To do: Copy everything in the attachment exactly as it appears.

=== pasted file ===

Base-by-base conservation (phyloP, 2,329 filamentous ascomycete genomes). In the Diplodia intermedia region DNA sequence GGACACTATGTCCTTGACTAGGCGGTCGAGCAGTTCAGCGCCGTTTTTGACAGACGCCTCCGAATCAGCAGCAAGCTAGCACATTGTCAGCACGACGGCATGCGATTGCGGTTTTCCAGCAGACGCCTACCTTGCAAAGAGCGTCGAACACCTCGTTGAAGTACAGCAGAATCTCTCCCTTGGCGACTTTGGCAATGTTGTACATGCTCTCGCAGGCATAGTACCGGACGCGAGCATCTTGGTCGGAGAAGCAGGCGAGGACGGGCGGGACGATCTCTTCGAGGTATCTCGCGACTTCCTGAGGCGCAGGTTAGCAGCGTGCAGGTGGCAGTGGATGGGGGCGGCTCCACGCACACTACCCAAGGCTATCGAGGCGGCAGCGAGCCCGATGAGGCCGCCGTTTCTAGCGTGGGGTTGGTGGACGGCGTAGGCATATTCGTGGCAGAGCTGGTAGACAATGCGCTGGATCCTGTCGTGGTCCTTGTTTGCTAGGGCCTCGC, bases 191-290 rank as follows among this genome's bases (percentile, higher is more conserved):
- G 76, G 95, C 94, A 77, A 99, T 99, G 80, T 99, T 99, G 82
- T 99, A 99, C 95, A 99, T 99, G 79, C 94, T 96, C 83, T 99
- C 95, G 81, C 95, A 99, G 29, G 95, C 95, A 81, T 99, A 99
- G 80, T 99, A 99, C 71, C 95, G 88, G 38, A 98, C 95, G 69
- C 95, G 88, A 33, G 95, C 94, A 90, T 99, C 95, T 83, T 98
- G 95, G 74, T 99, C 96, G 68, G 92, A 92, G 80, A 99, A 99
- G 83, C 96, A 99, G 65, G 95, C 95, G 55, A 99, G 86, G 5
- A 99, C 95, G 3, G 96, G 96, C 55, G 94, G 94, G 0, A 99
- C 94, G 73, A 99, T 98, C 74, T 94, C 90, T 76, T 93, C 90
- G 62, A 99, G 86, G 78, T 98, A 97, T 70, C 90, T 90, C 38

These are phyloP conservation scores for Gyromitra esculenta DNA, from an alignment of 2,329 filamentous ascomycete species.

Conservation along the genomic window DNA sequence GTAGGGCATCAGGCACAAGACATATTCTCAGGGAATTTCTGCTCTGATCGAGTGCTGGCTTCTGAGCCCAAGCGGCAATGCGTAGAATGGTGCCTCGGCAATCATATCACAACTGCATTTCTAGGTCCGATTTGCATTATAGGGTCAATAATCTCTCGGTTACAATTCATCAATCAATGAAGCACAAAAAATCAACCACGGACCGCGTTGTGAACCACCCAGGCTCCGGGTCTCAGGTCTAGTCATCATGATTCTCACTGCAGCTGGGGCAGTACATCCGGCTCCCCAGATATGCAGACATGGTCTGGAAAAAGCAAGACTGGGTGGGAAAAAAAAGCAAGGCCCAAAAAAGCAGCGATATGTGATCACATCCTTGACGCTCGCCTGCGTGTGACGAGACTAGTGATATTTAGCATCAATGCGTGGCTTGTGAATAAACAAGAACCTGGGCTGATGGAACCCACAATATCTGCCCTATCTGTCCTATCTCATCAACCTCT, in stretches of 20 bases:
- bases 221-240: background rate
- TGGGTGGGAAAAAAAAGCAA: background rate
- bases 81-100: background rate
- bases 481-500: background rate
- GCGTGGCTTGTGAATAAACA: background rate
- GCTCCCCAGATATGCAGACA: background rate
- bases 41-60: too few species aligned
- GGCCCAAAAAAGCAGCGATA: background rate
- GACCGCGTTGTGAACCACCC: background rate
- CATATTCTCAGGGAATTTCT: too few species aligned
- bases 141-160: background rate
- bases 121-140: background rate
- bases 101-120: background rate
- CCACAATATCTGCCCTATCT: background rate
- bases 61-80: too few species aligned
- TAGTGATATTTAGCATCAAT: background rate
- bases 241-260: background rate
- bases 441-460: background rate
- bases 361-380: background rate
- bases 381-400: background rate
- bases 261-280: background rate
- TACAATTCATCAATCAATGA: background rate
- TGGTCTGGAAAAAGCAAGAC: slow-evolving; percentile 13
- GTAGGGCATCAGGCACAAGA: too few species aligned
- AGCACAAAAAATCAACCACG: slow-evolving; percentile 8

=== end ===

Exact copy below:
Base-by-base conservation (phyloP, 2,329 filamentous ascomycete genomes). In the Diplodia intermedia region DNA sequence GGACACTATGTCCTTGACTAGGCGGTCGAGCAGTTCAGCGCCGTTTTTGACAGACGCCTCCGAATCAGCAGCAAGCTAGCACATTGTCAGCACGACGGCATGCGATTGCGGTTTTCCAGCAGACGCCTACCTTGCAAAGAGCGTCGAACACCTCGTTGAAGTACAGCAGAATCTCTCCCTTGGCGACTTTGGCAATGTTGTACATGCTCTCGCAGGCATAGTACCGGACGCGAGCATCTTGGTCGGAGAAGCAGGCGAGGACGGGCGGGACGATCTCTTCGAGGTATCTCGCGACTTCCTGAGGCGCAGGTTAGCAGCGTGCAGGTGGCAGTGGATGGGGGCGGCTCCACGCACACTACCCAAGGCTATCGAGGCGGCAGCGAGCCCGATGAGGCCGCCGTTTCTAGCGTGGGGTTGGTGGACGGCGTAGGCATATTCGTGGCAGAGCTGGTAGACAATGCGCTGGATCCTGTCGTGGTCCTTGTTTGCTAGGGCCTCGC, bases 191-290 rank as follows among this genome's bases (percentile, higher is more conserved):
- G 76, G 95, C 94, A 77, A 99, T 99, G 80, T 99, T 99, G 82
- T 99, A 99, C 95, A 99, T 99, G 79, C 94, T 96, C 83, T 99
- C 95, G 81, C 95, A 99, G 29, G 95, C 95, A 81, T 99, A 99
- G 80, T 99, A 99, C 71, C 95, G 88, G 38, A 98, C 95, G 69
- C 95, G 88, A 33, G 95, C 94, A 90, T 99, C 95, T 83, T 98
- G 95, G 74, T 99, C 96, G 68, G 92, A 92, G 80, A 99, A 99
- G 83, C 96, A 99, G 65, G 95, C 95, G 55, A 99, G 86, G 5
- A 99, C 95, G 3, G 96, G 96, C 55, G 94, G 94, G 0, A 99
- C 94, G 73, A 99, T 98, C 74, T 94, C 90, T 76, T 93, C 90
- G 62, A 99, G 86, G 78, T 98, A 97, T 70, C 90, T 90, C 38

These are phyloP conservation scores for Gyromitra esculenta DNA, from an alignment of 2,329 filamentous ascomycete species.

Conservation along the genomic window DNA sequence GTAGGGCATCAGGCACAAGACATATTCTCAGGGAATTTCTGCTCTGATCGAGTGCTGGCTTCTGAGCCCAAGCGGCAATGCGTAGAATGGTGCCTCGGCAATCATATCACAACTGCATTTCTAGGTCCGATTTGCATTATAGGGTCAATAATCTCTCGGTTACAATTCATCAATCAATGAAGCACAAAAAATCAACCACGGACCGCGTTGTGAACCACCCAGGCTCCGGGTCTCAGGTCTAGTCATCATGATTCTCACTGCAGCTGGGGCAGTACATCCGGCTCCCCAGATATGCAGACATGGTCTGGAAAAAGCAAGACTGGGTGGGAAAAAAAAGCAAGGCCCAAAAAAGCAGCGATATGTGATCACATCCTTGACGCTCGCCTGCGTGTGACGAGACTAGTGATATTTAGCATCAATGCGTGGCTTGTGAATAAACAAGAACCTGGGCTGATGGAACCCACAATATCTGCCCTATCTGTCCTATCTCATCAACCTCT, in stretches of 20 bases:
- bases 221-240: background rate
- TGGGTGGGAAAAAAAAGCAA: background rate
- bases 81-100: background rate
- bases 481-500: background rate
- GCGTGGCTTGTGAATAAACA: background rate
- GCTCCCCAGATATGCAGACA: background rate
- bases 41-60: too few species aligned
- GGCCCAAAAAAGCAGCGATA: background rate
- GACCGCGTTGTGAACCACCC: background rate
- CATATTCTCAGGGAATTTCT: too few species aligned
- bases 141-160: background rate
- bases 121-140: background rate
- bases 101-120: background rate
- CCACAATATCTGCCCTATCT: background rate
- bases 61-80: too few species aligned
- TAGTGATATTTAGCATCAAT: background rate
- bases 241-260: background rate
- bases 441-460: background rate
- bases 361-380: background rate
- bases 381-400: background rate
- bases 261-280: background rate
- TACAATTCATCAATCAATGA: background rate
- TGGTCTGGAAAAAGCAAGAC: slow-evolving; percentile 13
- GTAGGGCATCAGGCACAAGA: too few species aligned
- AGCACAAAAAATCAACCACG: slow-evolving; percentile 8